Welcome to Louisiana, the home of delicious Cajun cuisine, outstanding music, and warm hospitality!
I am excited to attend the upcoming AER International O&M Conference because there is always room to grow and learn, no matter how long we have been in this field. At the Louisiana Center for the Blind, we see stories of transformation every day, but we do not always capture them…so, sometimes, we get lost in the day-to-day teaching of skills qnd philosophy that we miss out on the reasons why we are in the field.
One recent student, like many of those who come to LCB, had some residual vision. He is bright, inquisitive, excited, industrious, and eager to learn. For the first few weeks of training, I remember him saying, “I’m so scared and so excited.”
Because some of our students fight against using a cane or practicing braille, it is always exciting for me and encouraging to other students when someone is ready for the challenge.
“Before coming to the center,” this 20-year-old said during our annual rock climbing trip to Arkansas, “I wondered if I could still enjoy nature without seeing it. Now I know that I can.”
Before one of our holiday breaks, as usual, we talk about integrity and commitment. We try to prepare students for what it will be like when they return home to their families and friends who are not used to seeing them use a cane or assert their independence. I distinctly remember when this particular, committed student texted his O&M teacher with these powerful few words: “It feels so good to be me again.”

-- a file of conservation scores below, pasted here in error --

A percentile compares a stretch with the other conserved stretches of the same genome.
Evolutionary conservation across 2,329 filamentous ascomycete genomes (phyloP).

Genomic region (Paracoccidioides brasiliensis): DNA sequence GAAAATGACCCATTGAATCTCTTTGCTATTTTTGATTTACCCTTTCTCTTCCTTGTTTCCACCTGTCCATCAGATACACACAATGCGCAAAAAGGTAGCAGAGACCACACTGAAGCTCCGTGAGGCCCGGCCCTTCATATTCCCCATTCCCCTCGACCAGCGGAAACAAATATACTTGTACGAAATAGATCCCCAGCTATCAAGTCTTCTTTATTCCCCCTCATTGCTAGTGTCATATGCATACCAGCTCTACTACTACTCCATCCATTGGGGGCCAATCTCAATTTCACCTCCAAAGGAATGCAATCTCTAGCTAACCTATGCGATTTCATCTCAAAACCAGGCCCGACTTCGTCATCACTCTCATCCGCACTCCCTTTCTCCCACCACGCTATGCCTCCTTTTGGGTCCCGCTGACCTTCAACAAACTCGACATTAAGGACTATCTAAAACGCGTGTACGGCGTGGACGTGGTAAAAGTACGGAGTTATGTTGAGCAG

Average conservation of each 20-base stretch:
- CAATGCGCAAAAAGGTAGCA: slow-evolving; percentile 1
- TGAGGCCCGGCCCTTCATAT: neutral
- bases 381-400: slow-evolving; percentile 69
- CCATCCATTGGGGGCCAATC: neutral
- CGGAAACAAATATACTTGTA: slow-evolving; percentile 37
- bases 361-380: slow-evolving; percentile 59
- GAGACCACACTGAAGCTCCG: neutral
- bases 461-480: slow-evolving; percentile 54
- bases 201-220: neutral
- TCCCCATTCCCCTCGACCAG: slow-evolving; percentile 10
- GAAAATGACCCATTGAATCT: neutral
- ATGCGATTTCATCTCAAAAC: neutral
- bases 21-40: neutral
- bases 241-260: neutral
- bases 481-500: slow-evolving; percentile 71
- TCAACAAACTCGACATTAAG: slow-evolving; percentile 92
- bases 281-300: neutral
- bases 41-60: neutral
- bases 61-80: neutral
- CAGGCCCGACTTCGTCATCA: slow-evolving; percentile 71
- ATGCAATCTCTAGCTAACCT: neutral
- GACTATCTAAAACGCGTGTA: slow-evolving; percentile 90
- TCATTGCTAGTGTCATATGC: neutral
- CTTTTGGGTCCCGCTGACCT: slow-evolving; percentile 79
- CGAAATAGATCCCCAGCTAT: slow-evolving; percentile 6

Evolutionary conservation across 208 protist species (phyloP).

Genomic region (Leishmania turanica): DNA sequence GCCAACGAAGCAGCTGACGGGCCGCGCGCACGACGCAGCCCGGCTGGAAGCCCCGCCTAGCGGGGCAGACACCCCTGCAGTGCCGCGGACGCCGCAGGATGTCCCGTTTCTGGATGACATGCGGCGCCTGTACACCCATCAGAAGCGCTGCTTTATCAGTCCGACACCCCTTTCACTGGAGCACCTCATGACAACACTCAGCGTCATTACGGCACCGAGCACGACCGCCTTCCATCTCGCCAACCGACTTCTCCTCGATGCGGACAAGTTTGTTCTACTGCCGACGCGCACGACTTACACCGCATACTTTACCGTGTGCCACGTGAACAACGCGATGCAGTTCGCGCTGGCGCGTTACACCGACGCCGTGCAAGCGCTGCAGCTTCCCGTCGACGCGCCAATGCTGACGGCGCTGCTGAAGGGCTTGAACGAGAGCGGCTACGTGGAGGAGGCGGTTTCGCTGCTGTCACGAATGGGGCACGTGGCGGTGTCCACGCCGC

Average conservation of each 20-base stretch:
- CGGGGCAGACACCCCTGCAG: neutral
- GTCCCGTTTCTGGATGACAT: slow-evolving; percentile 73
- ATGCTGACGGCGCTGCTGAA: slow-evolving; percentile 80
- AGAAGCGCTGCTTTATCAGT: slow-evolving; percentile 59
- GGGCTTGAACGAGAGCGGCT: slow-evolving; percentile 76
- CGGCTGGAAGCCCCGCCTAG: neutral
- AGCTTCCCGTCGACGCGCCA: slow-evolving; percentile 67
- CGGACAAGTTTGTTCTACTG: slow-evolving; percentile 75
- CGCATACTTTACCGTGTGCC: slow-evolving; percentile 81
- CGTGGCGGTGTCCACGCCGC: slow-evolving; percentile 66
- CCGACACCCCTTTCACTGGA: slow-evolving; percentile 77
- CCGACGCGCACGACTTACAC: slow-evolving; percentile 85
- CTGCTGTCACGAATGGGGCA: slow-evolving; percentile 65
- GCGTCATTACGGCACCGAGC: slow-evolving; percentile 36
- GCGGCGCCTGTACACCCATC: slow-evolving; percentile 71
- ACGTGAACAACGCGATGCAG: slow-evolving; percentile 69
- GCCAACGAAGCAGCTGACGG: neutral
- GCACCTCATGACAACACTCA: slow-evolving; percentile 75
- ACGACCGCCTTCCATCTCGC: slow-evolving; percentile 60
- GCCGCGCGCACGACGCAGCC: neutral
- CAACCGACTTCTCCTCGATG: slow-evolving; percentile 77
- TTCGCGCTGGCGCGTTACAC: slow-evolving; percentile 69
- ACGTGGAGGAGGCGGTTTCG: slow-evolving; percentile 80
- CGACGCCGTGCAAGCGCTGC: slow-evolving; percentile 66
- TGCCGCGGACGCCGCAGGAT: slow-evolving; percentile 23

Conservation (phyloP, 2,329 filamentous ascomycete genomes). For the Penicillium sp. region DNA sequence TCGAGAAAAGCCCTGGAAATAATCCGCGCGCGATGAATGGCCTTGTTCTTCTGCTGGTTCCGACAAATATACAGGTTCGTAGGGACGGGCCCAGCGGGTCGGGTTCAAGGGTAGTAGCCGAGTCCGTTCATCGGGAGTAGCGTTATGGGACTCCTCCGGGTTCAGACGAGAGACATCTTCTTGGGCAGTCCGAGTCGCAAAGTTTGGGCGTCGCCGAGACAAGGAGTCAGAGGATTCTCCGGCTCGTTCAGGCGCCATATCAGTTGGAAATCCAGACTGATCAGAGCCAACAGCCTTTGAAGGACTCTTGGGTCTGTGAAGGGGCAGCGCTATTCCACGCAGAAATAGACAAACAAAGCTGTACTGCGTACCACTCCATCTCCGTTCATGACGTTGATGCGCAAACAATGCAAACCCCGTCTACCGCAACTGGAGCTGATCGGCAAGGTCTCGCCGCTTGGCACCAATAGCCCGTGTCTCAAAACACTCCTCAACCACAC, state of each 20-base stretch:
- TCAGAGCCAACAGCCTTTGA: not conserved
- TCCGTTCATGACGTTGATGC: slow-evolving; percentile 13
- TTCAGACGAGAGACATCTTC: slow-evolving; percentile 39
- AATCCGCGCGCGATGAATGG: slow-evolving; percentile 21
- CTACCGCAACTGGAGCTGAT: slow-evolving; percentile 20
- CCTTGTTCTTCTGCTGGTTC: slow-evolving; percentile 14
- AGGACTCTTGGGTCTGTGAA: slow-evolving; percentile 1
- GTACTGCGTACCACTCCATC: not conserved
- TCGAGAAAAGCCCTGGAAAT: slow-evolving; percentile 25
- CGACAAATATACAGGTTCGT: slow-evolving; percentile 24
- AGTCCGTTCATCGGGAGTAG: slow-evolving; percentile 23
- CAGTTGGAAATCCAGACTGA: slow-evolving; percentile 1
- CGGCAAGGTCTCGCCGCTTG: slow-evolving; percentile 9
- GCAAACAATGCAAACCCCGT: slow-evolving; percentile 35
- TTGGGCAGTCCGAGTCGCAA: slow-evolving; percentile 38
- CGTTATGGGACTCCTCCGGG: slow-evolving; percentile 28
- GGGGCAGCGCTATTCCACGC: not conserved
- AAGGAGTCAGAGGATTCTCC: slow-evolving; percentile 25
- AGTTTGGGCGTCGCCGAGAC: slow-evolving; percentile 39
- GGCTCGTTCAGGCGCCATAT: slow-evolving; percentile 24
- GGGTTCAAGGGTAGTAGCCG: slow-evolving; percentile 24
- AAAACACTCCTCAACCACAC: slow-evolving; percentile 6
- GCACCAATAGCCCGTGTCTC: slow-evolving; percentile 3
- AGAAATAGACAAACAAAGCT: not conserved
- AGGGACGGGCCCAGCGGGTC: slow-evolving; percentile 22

He later told us that he discovered how much stress he had been putting on himself without even realizing it. The stress of trying to see, he said, was so great that using a cane was just easy.
As we prepare for the conference this week, the most important aspect of our work is in the attitudinal change that we impart to our students, young and old. Yes, the techniques of travel are important, but—as the saying goes—we must not focus too heavily on the trees that we ignore the forest.
Just like every teacher, we see students who struggle with orientation, mental mapping or memory. Rather than spending nine months teaching the right cane arc to a student with a traumatic brain injury who may never remember yesterday’s learning, we need to focus on an individualized definition of independence. Just because a student cannot master the ability to hop a cross country bus, navigate to a job interview and return home does not mean that he or she should not travel. Under those circumstances, the student can learn to find stairs, safely navigate a store, and identify items in the produce section. It is just as important to that student that we focus upon his attitude toward blindness as we do celebrating the victories of a confident, blind naturalist.
Photo credit: Moyan Brenn, on Flickr.